Victims of Bicycle Accidents Must Take a Common-Sense Approach to NC Crash Reporting Laws
With mile after mile of scenic, off-road bicycle routes, North Carolina prides itself on being a bicycle-friendly state. Unfortunately, riders still have to share the roads with motor vehicles to get to many destinations. All too often when collisions occur, injury victims do not know what information will be important to their cases. That is why it is crucial for victims to work with one of our Charlotte bicycle accident lawyers who will ensure they provide the information necessary to pursue the compensation they need and deserve.
The publication, bike-ped-laws-guidebook A Guide to North Carolina Bicycle and Pedestrian Laws provides much helpful information to bicyclists, but it may not be too helpful in teaching riders what to do in the event of an accident. Knowing the rules for motorists is a good start, but bicyclists must be aware of a number of special considerations.
Basic Handling of Accidents
Assuming bicyclists are in physical condition to remain on the scene, they should handle accidents in the same basic manner used by other motorists, including the following:
- Call for help. At the very least, police need to come to the scene to issue accident reports, but a call to 911 can bring all the needed emergency vehicles.
- Do not admit fault. In the confusion immediately after an accident, virtually no one knows precisely what happened or what caused the collision. This is not a time to state theories. It is, however, a good time to listen to (and remember) statements by others involved in the accident.
- Obtain information. Get contact information from witnesses and everyone involved, including insurance information when applicable.
- Take photos. Pictures of the accident scene, the weather conditions, damaged vehicles, and physical injuries can help move claims forward.
Special Considerations for Bike Riders
Like pedestrians, bicyclists on the road are at greater risk of severe injuries than most motorists. They are also subject to certain misconceptions that can cause insurance claims adjustors — or even juries — to assume they are at fault in many situations. The following tips can help protect their health and their legal rights:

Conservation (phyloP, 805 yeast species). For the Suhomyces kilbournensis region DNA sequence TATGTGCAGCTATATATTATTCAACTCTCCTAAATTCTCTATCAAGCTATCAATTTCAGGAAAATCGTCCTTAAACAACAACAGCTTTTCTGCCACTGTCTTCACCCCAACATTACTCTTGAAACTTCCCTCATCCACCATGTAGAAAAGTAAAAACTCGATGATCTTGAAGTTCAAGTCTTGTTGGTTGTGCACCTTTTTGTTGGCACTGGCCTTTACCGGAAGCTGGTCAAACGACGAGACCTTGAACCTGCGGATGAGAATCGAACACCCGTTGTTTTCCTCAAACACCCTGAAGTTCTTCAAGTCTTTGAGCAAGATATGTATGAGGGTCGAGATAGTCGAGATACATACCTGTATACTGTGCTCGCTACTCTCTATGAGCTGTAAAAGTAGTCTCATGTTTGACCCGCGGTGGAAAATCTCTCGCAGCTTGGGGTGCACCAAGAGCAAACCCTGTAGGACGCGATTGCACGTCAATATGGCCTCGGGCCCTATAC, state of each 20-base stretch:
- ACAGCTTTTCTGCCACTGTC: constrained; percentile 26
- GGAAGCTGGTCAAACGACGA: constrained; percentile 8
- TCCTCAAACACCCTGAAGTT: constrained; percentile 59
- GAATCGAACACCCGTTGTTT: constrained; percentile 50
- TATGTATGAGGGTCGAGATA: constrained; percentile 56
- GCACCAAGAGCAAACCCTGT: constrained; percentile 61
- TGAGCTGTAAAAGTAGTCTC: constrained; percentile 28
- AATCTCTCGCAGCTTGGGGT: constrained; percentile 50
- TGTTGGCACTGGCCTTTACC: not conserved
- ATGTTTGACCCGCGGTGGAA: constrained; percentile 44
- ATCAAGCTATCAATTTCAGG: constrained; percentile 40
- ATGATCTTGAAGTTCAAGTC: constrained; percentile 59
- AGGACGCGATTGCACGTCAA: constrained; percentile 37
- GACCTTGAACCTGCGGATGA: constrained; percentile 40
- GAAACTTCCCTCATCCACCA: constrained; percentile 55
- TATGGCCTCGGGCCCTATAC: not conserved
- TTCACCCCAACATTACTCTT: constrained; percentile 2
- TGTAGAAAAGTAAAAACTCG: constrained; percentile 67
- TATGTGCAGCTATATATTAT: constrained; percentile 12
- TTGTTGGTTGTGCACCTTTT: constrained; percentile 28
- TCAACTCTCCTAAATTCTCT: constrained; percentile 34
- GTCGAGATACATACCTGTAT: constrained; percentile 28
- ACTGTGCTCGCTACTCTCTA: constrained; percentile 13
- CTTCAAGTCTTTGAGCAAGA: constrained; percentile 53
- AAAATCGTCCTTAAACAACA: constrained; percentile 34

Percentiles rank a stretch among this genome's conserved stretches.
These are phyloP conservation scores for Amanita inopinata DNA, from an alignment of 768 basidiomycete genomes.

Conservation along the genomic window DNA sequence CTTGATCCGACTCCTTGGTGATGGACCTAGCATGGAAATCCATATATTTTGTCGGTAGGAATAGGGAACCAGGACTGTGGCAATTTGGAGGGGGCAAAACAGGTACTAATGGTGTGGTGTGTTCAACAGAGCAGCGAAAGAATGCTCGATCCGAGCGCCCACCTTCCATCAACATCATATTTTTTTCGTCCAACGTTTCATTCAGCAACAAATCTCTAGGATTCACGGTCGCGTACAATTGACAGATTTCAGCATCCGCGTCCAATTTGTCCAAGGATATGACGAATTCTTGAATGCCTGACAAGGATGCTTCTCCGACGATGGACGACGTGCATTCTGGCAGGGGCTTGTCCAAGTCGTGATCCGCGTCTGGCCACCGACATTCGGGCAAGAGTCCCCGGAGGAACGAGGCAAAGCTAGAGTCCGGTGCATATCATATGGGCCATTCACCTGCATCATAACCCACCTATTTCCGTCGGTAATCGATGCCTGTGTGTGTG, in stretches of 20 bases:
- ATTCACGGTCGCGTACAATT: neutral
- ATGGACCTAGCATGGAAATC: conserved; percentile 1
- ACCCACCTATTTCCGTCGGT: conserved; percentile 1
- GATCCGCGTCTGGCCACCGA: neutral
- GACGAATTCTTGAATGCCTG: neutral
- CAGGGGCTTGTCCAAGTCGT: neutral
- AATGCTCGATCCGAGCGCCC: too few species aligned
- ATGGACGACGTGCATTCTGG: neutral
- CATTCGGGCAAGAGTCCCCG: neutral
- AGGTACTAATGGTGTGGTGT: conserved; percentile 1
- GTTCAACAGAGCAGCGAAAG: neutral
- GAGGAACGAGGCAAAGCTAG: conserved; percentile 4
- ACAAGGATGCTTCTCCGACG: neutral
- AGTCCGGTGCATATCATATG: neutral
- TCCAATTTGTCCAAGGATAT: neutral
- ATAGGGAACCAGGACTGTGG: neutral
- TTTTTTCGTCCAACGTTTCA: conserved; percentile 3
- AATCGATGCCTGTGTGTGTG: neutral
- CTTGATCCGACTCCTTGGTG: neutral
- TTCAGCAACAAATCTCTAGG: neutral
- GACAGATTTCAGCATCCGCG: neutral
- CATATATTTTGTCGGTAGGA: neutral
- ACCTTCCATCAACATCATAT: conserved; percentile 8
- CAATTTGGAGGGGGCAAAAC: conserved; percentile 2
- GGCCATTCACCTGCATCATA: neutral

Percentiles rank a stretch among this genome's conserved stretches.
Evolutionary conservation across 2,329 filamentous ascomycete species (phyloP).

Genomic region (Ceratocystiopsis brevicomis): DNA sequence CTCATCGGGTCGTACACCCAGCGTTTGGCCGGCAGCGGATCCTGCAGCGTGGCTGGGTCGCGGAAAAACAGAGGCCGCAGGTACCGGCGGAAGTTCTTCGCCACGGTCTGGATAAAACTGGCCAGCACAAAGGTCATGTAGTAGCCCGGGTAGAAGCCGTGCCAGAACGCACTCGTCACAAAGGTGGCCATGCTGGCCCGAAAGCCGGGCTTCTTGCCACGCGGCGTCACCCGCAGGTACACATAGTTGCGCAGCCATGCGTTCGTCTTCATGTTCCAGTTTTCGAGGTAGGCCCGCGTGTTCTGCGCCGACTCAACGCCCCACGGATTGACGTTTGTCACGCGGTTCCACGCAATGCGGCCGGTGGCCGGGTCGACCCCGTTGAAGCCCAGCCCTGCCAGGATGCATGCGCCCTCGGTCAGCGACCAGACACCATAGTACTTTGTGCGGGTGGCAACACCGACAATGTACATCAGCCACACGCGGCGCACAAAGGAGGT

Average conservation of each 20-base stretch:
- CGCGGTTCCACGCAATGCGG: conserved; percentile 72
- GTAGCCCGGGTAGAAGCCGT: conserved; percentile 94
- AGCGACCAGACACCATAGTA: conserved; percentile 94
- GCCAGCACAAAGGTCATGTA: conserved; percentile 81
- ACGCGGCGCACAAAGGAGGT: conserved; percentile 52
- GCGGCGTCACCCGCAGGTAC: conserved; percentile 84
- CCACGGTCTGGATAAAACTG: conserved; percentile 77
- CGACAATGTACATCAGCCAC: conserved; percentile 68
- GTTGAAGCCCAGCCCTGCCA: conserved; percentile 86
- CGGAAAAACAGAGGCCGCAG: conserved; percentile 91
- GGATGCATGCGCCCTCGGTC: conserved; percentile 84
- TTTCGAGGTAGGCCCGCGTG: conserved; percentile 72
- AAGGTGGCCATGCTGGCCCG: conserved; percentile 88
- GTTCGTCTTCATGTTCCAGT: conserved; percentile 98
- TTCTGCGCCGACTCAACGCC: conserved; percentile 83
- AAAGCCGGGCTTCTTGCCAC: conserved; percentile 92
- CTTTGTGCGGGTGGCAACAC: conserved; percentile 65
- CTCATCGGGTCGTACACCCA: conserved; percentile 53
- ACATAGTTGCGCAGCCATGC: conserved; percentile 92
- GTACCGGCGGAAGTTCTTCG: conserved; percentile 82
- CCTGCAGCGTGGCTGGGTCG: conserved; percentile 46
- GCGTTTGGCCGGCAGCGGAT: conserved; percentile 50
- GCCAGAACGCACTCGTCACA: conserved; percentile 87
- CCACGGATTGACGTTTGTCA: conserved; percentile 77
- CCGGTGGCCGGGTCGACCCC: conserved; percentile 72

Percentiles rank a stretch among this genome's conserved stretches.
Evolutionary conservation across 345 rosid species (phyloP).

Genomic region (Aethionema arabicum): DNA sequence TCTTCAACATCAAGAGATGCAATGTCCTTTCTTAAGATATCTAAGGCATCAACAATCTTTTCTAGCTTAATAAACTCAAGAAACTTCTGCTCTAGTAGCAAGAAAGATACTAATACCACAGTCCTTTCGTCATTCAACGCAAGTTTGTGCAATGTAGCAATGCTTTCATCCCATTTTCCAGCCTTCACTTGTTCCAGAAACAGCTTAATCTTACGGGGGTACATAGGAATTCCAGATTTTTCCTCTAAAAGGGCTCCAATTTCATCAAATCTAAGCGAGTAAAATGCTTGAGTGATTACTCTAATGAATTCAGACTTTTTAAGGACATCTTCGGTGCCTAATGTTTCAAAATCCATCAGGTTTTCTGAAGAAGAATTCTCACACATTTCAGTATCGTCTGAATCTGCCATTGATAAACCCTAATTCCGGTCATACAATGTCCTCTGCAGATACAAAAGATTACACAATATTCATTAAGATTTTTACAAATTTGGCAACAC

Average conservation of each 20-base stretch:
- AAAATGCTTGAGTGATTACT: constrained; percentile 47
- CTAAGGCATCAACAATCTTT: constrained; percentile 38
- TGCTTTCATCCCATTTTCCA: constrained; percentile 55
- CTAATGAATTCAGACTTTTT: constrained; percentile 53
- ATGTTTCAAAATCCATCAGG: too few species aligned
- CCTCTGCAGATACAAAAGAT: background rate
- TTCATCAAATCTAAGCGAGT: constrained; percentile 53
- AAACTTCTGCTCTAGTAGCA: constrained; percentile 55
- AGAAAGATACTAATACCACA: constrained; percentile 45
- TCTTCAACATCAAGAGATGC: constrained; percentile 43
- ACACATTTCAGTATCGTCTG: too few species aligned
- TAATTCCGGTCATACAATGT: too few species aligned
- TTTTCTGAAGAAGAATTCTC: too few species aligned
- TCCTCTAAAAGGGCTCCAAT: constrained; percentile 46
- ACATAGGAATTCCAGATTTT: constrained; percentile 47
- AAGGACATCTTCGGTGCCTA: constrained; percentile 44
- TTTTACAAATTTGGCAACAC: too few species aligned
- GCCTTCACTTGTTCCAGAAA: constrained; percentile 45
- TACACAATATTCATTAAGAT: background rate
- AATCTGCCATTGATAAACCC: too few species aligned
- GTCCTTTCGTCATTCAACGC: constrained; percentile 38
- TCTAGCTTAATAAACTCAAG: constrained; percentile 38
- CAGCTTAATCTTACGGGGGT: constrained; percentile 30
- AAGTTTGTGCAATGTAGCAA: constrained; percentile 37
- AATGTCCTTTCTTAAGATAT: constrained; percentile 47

- Get medical attention. Riders should never assume they are uninjured, even if they can move freely after a collision. Many serious injuries are delayed onset, which means symptoms do not immediately appear. See a doctor as soon as possible to make sure treatment begins quickly.
- Talk with a bicycle accident attorney. Before filing an insurance claim, discuss the accident with a lawyer who has extensive bicycle accident experience. Many bikers are at a disadvantage because they must get medical treatment and cannot remain at the accident scene. Skilled attorneys have the resources to obtain forensic evidence, locate witnesses, and generally level the playing field for injured bicyclists. They can also provide valuable advice on taking notes and dealing effectively with insurance claims adjusters and other parties involved in the claims process.
- Retain evidence. Never toss or repair any item that was damaged in the accident, no matter how small. Keep in mind that the damaged bike provides evidence of damages, but more importantly, it may contain paint or other proof of collision with a specific vehicle. Also, retain every receipt and all medical paperwork — and be sure to let your attorney know if you carried a cell phone or other GPS device at the time of the accident. The data can provide important information about a trip before and during the collision.
Bicycle riding on the open road can be an enjoyable and economical way to get around, but no one should venture out without taking special precautions — and being prepared to handle bicycle accidents. Call us at 800-948-0577 or use our convenient online contact form before filing a claim to learn what to do to protect your rights.